22
Aug

Slow Reader Friday: The ONE Thing

domino

The September Book Club Selection is up! It’s a NOVEL! Go here to learn the details!

Good morning, Book Club Fans! This month’s book, by Gary Keller (Yes, one of the founders of that huge realty company named Keller-Williams!), first made it onto my “radar screen” when I was making out my Amazon.com Christmas wish list last year. I am a sucker for intriguing titles and thus, I put it on my wish list. Thankfully, my brother gave it to me for Christmas! But, true to nature, I just got around to reading it this summer.

I wish I had read it sooner.

If you’re not sure what you’re supposed to be doing with yourself while on this planet or you’re incredibly dissatisfied with your current life, this book will crystallize what you should be doing and help you figure out how to do it.

Not only that, it will also help you figure out how to do it better than anyone else. And yet, the concepts in this book are remarkably simple to adopt into your everyday life.

Keller starts the book by debunking a lot of myths we have about productivity and being the best at something in our society by pointing out, for example, that multi-tasking is not what great leaders and innovators do.  He also debunks the idea of having a balanced life and an organized life. (That last part made me feel SO much better!) If you read it for no other reason than to see why these things are myths, read it!

I was happy to see that Keller places spirituality as the top priority in this book and that spending time with family is also a high priority. While I agree with 80 to 90% of what he writes and plan to adopt a lot of his practices for my own life, I do have a few reservations: A) If you have really young children in your home, some of his time-blocking ideas are probably not going to be very practical right now. B) Keller suggests working on 8 different areas of your life. I felt like some of were redundant for my lifestyle and yet some of my priorities are completely left out, such as home maintenance and housekeeping! I guess if you’re a millionaire, one doesn’t have to worry about such mundane stuff. C) He puts taking care of personal wants and desires pretty high and as a Christian, I would have liked to see it fall to a lower priority. It might be easy for some to get a little self-centered with his description of the personal area.

So, my suggestion is to make those 8 areas what you think have to be the priorities in your life. I do think that attending to your spiritual growth and needs is vital to a happy life and helps drive a lot of productivity in other areas of your life. I also agree with Keller about taking care of your body being the next highest priority because if your body gives out, you’re not going to be very productive in any area of your life!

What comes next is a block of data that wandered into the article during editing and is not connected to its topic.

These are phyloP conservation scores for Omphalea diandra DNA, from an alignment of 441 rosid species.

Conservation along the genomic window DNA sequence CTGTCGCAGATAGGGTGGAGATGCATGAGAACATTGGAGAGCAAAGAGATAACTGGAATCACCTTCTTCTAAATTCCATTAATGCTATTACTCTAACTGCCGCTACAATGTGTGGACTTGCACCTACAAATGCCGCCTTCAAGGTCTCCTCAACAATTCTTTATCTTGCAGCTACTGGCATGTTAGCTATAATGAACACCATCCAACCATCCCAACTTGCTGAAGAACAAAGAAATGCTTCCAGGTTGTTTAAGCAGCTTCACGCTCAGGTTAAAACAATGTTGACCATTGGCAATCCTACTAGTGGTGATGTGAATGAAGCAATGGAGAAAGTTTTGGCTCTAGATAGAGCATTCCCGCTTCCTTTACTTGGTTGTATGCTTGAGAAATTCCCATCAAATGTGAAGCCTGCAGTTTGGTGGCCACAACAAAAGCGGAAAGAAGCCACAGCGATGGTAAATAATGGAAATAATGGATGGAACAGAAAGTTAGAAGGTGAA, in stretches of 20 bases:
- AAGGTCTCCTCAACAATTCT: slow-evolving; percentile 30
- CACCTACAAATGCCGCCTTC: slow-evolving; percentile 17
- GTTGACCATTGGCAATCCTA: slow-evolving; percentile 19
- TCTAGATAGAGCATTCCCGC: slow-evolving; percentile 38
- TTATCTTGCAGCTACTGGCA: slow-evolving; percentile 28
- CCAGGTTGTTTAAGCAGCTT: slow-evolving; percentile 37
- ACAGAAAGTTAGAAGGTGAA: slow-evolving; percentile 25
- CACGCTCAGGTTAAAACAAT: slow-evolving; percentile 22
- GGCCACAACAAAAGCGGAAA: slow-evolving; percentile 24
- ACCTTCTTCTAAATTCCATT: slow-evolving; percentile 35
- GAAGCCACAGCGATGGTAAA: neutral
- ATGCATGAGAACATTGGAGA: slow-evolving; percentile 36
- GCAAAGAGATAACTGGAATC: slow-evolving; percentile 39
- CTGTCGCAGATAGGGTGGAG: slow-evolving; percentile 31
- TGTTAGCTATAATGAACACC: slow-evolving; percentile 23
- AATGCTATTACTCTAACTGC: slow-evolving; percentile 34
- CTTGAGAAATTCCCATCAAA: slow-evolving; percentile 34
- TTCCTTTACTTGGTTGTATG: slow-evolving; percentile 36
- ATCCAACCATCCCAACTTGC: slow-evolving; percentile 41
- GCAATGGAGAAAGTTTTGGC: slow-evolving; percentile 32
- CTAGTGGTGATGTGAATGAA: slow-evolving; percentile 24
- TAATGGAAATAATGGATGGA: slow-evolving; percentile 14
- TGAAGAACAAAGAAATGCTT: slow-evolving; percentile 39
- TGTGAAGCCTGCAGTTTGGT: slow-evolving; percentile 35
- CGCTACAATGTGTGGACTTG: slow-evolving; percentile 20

Here are a few quotes that stood out to me:

1. “The Focusing Question collapses all possible questions into one: ‘What’s the ONE thing I can do, such by doing it, everything else will be easier or unnecessary?'”

2. “The results (of this study) suggest that it takes an average of 66 days to acquire a new habit. The full range was 18 to 254 days, but the 66 days represented a sweet spot–with easier behaviors taking fewer days on average and tough ones taking longer. Self-help circles tend to preach that it takes 21 days to make a change, but modern science doesn’t back that up.”

3. “The dairy farmer doesn’t get to knock off at any certain time; he goes home when the cows have been milked. It’s the same for any position in any profession where results matter. The most productive people work on event time. They don’t quit until their ONE thing is done.”

There is so much valuable information in this book that it’s probably smart to re-read it every year. And I never say that. Keller brings in quotes from famous successful people, uses research from all fields to debunk myths about the use of our time, and give examples of how the focusing question works from all walks of life in all areas of life. He believes that living with a big dream (a dream that only you can fulfill) and living that dream as purposefully and as masterfully as you can will make you ultimately happy–not fame and fortune. And yet, this book is remarkably simple to implement into anyone’s life.

Are you wishing you’d read the book??? Go here to get the book.

Monday’s Post: Does your college have a mate?

You Might Also Like: Slow Reader Friday: Songs in the Key of Solomon; Slow Reader Friday: Jesus, The One and Only; and Slow Reader Friday: Killing Jesus

This entry was posted on Friday, August 22nd, 2014 at 10:50 am and is filed under Slow Reader Friday. You can follow any responses to this entry through the RSS 2.0 feed.

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